One of the best examples of restoration is the Heritage’s work on the Haas-Lilienthal House, an 1886 home that was in disrepair, though it had most of its contents intact. Today, it serves as Heritage’s administrative office, library, and archive; a museum; and a popular venue for meetings, lectures, and social events.
The Haas-Lilienthal House was restored by San Francisco Heritage and serves as its headquarters, as well as a museum and events center.
Embracing Victorian Tradition
By the late 1970s the San Francisco community had fully embraced the Victorian aesthetic in all its grandeur, and many Victorian homes had been restored to their colorful, showy selves.
Believe it or not, the term “Painted Ladies” is relatively young, considering most of the homes they refer to were built over 100 years ago. The first recorded use of Painted Ladies came in 1978, in a book by that name about the bright and colorful Victorian homes around San Francisco by authors Elizabeth Pomada and Michael Larsen.
Victorian-style homes located in the country rather than the city tend to be more expansive and less “color expressive.” This 5-bedroom, 5-bathroom, 3-half-bath home plan displays typical Victorian elements, such as steep roofs, turrets, arched windows, etc., but with more muted colors in a 6,065-sq.-ft. footprint (House Plan #195-1161).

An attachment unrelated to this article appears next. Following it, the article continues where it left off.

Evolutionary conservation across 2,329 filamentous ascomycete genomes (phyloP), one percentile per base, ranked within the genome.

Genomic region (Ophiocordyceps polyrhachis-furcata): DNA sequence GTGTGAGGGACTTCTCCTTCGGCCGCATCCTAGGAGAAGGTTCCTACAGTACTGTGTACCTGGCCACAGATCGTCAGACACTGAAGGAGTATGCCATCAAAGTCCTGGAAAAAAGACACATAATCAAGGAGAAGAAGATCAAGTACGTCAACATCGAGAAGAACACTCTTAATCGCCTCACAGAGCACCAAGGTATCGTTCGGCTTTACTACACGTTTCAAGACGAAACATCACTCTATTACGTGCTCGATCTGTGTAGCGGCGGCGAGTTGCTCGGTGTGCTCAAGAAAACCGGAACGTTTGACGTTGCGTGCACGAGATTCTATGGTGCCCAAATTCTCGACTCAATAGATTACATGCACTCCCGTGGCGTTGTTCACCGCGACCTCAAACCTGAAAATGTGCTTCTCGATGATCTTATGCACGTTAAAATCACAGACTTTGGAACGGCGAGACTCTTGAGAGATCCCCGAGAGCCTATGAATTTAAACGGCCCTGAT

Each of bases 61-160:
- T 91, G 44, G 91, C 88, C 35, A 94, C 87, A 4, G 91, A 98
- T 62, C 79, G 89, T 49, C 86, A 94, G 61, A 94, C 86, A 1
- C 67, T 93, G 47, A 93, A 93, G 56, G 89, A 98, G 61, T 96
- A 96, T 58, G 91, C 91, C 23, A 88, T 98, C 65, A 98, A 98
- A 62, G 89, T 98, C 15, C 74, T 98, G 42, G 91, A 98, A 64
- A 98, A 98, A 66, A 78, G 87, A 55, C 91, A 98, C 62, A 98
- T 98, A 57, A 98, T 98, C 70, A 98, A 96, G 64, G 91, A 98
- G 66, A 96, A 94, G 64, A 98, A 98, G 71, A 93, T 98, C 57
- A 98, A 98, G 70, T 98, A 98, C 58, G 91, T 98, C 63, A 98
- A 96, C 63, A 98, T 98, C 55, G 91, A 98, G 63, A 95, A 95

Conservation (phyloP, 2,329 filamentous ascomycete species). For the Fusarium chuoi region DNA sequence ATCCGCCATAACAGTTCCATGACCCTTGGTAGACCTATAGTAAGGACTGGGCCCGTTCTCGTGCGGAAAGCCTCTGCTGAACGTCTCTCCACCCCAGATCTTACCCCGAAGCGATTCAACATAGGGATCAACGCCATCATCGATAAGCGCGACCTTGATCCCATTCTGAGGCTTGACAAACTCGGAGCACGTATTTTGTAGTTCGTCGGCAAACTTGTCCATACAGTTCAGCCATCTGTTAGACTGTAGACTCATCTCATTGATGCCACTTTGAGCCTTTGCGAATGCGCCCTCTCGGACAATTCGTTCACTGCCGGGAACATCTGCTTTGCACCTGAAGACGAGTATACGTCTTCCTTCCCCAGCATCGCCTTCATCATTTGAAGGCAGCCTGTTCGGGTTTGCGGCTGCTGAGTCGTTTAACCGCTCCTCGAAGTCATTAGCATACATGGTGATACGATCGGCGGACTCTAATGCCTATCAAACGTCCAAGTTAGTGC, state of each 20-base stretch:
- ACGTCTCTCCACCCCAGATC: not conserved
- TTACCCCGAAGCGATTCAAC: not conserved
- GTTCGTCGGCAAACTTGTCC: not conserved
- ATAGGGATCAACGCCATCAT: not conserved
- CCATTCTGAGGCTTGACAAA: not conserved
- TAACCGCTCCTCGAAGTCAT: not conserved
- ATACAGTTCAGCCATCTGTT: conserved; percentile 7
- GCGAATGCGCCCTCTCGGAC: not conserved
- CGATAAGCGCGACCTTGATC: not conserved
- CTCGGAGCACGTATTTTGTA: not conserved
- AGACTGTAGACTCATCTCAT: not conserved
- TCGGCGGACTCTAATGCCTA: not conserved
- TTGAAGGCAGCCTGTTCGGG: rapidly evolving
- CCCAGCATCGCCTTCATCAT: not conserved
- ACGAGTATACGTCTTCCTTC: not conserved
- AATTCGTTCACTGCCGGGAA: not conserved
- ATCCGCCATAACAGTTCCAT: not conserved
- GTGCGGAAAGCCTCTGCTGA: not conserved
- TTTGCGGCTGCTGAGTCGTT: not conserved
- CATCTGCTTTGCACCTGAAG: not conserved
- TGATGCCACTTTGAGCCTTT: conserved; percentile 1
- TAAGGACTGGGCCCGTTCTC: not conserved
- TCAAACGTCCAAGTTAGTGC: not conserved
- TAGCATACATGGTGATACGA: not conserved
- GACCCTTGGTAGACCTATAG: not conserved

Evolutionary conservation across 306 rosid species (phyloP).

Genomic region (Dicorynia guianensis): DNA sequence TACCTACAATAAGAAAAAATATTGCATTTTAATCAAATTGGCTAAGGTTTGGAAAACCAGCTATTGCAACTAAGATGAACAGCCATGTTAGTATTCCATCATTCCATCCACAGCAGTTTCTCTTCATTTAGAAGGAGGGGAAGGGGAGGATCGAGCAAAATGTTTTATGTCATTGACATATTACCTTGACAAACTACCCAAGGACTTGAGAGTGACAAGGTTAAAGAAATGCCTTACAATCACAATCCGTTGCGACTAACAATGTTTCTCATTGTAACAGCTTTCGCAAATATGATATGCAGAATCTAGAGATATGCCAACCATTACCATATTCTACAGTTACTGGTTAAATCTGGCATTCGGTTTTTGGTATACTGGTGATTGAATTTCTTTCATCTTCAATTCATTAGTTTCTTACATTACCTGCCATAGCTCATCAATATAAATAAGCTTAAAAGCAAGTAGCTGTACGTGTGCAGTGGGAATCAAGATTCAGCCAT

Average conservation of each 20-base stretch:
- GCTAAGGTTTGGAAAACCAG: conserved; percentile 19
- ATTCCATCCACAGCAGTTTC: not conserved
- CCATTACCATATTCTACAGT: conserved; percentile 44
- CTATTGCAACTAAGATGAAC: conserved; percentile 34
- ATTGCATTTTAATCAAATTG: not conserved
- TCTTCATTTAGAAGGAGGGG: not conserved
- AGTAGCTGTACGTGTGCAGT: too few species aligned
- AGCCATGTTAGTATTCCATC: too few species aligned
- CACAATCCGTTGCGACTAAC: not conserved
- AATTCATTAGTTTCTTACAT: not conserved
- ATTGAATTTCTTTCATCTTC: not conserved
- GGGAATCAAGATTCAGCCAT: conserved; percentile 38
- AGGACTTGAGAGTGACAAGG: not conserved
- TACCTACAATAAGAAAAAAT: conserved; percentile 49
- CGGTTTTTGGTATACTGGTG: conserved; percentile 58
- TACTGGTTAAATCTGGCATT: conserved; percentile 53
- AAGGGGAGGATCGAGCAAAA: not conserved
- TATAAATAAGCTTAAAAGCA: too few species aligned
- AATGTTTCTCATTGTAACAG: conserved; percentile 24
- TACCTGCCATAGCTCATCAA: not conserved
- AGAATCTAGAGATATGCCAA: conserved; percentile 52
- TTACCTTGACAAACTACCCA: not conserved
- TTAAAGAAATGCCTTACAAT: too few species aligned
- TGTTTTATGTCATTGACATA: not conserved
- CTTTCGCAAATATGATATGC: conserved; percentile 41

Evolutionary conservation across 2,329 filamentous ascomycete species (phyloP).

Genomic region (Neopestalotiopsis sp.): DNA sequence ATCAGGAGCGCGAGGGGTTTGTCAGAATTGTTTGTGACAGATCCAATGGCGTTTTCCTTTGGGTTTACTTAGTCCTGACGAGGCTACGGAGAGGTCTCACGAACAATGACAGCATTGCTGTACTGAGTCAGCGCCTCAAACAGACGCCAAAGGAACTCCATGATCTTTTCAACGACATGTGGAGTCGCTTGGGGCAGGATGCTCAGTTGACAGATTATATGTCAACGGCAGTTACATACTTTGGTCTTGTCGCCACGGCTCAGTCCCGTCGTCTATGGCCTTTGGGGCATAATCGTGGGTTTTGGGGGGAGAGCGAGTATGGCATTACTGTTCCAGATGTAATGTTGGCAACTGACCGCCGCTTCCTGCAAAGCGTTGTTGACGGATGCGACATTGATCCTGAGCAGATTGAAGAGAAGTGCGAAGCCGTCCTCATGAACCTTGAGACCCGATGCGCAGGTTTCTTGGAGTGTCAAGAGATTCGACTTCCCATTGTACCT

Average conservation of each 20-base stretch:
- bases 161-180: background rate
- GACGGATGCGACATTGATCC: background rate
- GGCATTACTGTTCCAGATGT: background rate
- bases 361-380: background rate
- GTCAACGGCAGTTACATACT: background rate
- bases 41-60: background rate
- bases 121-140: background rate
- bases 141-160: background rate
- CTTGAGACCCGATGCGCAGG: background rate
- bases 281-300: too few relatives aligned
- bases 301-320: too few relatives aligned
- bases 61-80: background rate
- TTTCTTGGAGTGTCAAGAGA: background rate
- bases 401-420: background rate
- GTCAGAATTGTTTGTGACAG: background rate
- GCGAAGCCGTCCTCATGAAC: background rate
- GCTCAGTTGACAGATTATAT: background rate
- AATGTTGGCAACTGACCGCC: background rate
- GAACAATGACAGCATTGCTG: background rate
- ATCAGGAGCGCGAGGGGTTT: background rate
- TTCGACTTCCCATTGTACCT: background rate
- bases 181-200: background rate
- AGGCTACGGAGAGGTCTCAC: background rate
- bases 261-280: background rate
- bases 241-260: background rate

For your own modern interpretation of a San Francisco Painted Lady, this 1,526-sq.-ft., 3-bedroom, 2-bath home plan (shown in two variations) may be just the ticket (House Plan #126-1828).
Don’t let the relatively young age of the name fool you, though, as the vibrant and bold color schemes on those historic homes do in fact go all the way back to the mid 19th century, during the reign of the British monarch Victoria from whom the name Victorian is derived. It all has to do with the influx of wealth in the San Francisco region following the iconic California Gold Rush era.
Gold Rush Expansion
After miners discovered gold throughout the Sierra Nevada mountains in 1848, thousands of people flocked to the California territory (the region didn’t officially become a state until 1850). By 1852, San Francisco’s population had grown from a mere 200 before the gold rush to a whopping 36,000. Residents wanted to show off their newfound wealth, which spurred rapid expansion and construction across the entire Bay Area. Many of the homes were built in popular styles of the times, which were predominantly Victorian in design. Historians estimate that approximately 48,000 Victorian home plans (and later Edwardian) were built in San Francisco between 1849 and 1915.